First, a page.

Tuesday, July 1, 2014

Database Interview QUestion: MySQL Storage Engines


MySQL supports several different types of Table Engines also known as "Table Types". A database can have its tables being a mix of different table engine types or all of the same type

Storage engines are MySQL components that handle the SQL operations for different table types. InnoDB is the default and most general-purpose storage engine.

To determine which storage engines your server supports, use the SHOW ENGINES statement.



MyISAM vs Innodb - Quick comparison Table:

MyISAMInnodb
Not *ACID compliant and non-transactional*ACID compliant and hence fully transactional with ROLLBACK and COMMIT and support for Foreign Keys
Default Engine Prior to 5.5Default Engine Now
Requires full repair/rebuild of indexes/tablesAuto recovery from crash via replay of logs
Changed Db pages written to disk instantlyDirty pages converted from random to sequential before commit and flush to disk
No ordering in storage of dataRow data stored in pages in PK order
Table level lockingRow level locking

Oracle recommends using InnoDB for tables except for specialized use cases.
InnoDB is under active development, MyISAM is not.

INNODB support FOREIGN-KEY referential-integrity constraints.MYISAM didn't support.

MyISAM is optimized for environments with heavy read operations, and few writes, or none at all.
MyISAM is best suited for high “select” query rate, and non transactional operations.
InnoDB is best suited for parallel insert/update/delete operations (because of row level locking), and transactional operations (because of roll back feature).
Memory engine (HEAP) is best suited for on the fly fast data access, as everything is stored in the RAM.

Disadvantages of MyISAM
No data integrity (e.g. relationship constraints) check.
Doesn’t support transactions which is essential in critical data applications such as that of banking.
Slower than InnoDB for tables that are frequently being inserted to or updated, because the entire table is locked for any insert or update.


MyISAM uses table-level locking on updates and deletes to any existing row, with an option to append new rows instead of taking a lock and inserting them into free space. InnoDB uses row-level locking.

InnoDB automatically groups together multiple concurrent inserts and flushes them to disk at the same time.
MyISAM relies on the filesystem block cache for caching reads to the data rows and indexes, while InnoDB does this within the engine itself, combining the row caches with the index caches.


Both InnoDB and MyISAM support full-text search, with InnoDB gaining full-text index support in MySQL 5.6.4.


CREATE TABLE lookup
  (id INT, INDEX USING BTREE (id))
  ENGINE = MEMORY;


How to change your table Engine type from MyISAM to Innodb?

ALTER TABLE <table-name> ENGINE=INNODB;

From http://dev.mysql.com/doc/refman/5.7/en/storage-engines.html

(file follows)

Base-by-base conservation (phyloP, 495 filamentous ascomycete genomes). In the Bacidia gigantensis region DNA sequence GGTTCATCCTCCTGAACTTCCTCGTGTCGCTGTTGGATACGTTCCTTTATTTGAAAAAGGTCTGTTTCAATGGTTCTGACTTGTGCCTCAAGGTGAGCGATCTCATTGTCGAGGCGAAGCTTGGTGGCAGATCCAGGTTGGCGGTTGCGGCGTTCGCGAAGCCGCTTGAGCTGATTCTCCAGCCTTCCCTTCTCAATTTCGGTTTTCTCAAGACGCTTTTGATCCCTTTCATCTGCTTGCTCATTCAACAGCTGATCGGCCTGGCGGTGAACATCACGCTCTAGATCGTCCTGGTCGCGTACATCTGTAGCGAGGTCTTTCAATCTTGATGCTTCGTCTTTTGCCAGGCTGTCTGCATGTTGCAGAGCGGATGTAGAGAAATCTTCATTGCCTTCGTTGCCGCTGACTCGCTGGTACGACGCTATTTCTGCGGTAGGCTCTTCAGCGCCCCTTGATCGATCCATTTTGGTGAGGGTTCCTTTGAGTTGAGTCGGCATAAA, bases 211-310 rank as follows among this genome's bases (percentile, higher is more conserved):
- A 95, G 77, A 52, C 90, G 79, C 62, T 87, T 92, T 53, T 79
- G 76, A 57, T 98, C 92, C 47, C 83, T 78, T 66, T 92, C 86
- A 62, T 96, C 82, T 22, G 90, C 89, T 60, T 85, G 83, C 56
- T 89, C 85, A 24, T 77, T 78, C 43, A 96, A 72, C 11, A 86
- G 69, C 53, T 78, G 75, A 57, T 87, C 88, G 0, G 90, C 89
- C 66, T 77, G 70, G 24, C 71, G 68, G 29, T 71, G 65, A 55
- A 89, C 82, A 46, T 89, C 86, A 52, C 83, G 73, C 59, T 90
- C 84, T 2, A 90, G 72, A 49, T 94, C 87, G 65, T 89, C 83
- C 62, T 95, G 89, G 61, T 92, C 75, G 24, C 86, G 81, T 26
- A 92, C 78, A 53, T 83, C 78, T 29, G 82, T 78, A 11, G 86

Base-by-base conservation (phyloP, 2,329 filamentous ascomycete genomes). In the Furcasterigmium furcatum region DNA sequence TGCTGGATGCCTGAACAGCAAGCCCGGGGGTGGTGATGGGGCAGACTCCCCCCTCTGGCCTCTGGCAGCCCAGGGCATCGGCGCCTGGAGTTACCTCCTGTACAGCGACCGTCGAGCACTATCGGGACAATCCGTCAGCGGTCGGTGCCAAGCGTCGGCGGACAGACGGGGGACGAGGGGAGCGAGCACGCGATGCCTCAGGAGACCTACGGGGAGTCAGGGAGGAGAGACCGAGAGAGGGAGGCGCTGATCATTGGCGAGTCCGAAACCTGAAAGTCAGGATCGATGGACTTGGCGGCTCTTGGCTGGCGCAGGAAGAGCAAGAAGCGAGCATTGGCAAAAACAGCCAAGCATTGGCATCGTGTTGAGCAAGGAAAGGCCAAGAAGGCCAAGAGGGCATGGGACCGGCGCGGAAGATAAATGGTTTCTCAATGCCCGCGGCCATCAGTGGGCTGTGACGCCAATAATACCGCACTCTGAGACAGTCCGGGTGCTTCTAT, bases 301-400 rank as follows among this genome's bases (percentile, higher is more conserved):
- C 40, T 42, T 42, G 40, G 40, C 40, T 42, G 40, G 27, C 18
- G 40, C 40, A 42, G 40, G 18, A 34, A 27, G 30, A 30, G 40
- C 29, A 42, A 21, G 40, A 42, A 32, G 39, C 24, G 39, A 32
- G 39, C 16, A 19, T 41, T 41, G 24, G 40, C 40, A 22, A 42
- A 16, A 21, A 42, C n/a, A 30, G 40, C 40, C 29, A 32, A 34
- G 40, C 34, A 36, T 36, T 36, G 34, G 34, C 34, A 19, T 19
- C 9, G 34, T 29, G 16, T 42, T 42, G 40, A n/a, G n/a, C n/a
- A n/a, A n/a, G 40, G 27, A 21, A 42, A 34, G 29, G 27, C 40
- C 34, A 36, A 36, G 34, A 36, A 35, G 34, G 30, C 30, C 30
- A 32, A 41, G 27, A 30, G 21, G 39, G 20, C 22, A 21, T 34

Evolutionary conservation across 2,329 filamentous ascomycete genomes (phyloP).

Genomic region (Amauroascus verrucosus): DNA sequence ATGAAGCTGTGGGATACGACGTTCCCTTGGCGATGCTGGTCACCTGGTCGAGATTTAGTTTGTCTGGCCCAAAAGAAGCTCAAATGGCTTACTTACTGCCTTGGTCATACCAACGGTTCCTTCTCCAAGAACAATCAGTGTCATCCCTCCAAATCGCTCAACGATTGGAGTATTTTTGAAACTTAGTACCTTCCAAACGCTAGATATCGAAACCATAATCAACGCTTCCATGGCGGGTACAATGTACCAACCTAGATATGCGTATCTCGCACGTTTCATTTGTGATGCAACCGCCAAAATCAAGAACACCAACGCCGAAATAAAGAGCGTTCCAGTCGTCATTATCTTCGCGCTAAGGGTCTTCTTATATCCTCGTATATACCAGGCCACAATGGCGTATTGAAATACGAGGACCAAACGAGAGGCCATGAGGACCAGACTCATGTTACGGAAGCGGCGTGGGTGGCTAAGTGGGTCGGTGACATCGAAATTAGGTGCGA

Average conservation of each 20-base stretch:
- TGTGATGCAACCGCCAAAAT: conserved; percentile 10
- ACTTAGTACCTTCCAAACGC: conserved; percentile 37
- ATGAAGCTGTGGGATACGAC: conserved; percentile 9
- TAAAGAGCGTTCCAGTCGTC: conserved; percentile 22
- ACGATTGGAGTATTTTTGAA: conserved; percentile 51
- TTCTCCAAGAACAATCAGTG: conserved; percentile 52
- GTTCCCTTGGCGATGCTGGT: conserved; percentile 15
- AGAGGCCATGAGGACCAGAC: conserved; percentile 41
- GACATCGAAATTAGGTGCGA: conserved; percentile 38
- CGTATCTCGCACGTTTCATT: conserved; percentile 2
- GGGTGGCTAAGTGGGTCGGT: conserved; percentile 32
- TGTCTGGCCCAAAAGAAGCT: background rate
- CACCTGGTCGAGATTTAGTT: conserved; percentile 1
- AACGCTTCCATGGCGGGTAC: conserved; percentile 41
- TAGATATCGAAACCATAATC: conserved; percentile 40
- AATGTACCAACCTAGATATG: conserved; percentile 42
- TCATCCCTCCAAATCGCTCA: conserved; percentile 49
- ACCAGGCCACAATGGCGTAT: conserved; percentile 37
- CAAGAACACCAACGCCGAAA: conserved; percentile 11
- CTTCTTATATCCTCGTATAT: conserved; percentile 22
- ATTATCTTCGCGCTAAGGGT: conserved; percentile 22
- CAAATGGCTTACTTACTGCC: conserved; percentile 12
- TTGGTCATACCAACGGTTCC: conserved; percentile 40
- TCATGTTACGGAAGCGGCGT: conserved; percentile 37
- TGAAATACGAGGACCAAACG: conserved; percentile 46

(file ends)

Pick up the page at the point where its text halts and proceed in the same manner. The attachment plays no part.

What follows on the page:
MySQL 5.7 Supported storage Engines

  • InnoDB: The default storage engine in MySQL 5.7. InnoDB is a transaction-safe (ACID compliant) storage engine for MySQL that has commit, rollback, and crash-recovery capabilities to protect user data. InnoDB row-level locking (without escalation to coarser granularity locks) and Oracle-style consistent nonlocking reads increase multi-user concurrency and erformance. InnoDB stores user data in clustered indexes to reduce I/O for common queries based on primary keys. To maintain data integrity, InnoDB also supports FOREIGN KEY referential-integrity constraints.
  • MyISAM: These tables have a small footprint. Table-level locking limits the performance in read/write workloads, so it is often used in read-only or read-mostly workloads in Web and data warehousing configurations.
  • Memory: Stores all data in RAM, for fast access in environments that require quick lookups of non-critical data. This engine was formerly known as the HEAP engine. Its use cases are decreasing; InnoDB with its buffer pool memory area provides a general-purpose and durable way to keep most or all data in memory, and NDBCLUSTERprovides fast key-value lookups for huge distributed data sets.
  • CSV: Its tables are really text files with comma-separated values. CSV tables let you import or dump data in CSV format, to exchange data with scripts and applications that read and write that same format. Because CSV tables are not indexed, you typically keep the data in InnoDB tables during normal operation, and only use CSV tables during the import or export stage.
  • Archive: These compact, unindexed tables are intended for storing and retrieving large amounts of seldom-referenced historical, archived, or security audit information.
  • Blackhole: The Blackhole storage engine accepts but does not store data, similar to the Unix /dev/null device. Queries always return an empty set. These tables can be used in replication configurations where DML statements are sent to slave servers, but the master server does not keep its own copy of the data.
  • Merge: Enables a MySQL DBA or developer to logically group a series of identical MyISAM tables and reference them as one object. Good for VLDB environments such as data warehousing.
  • Federated: Offers the ability to link separate MySQL servers to create one logical database from many physical servers. Very good for distributed or data mart environments.
  • Example: This engine serves as an example in the MySQL source code that illustrates how to begin writing new storage engines. It is primarily of interest to developers. The storage engine is a stub that does nothing. You can create tables with this engine, but no data can be stored in them or retrieved.
References

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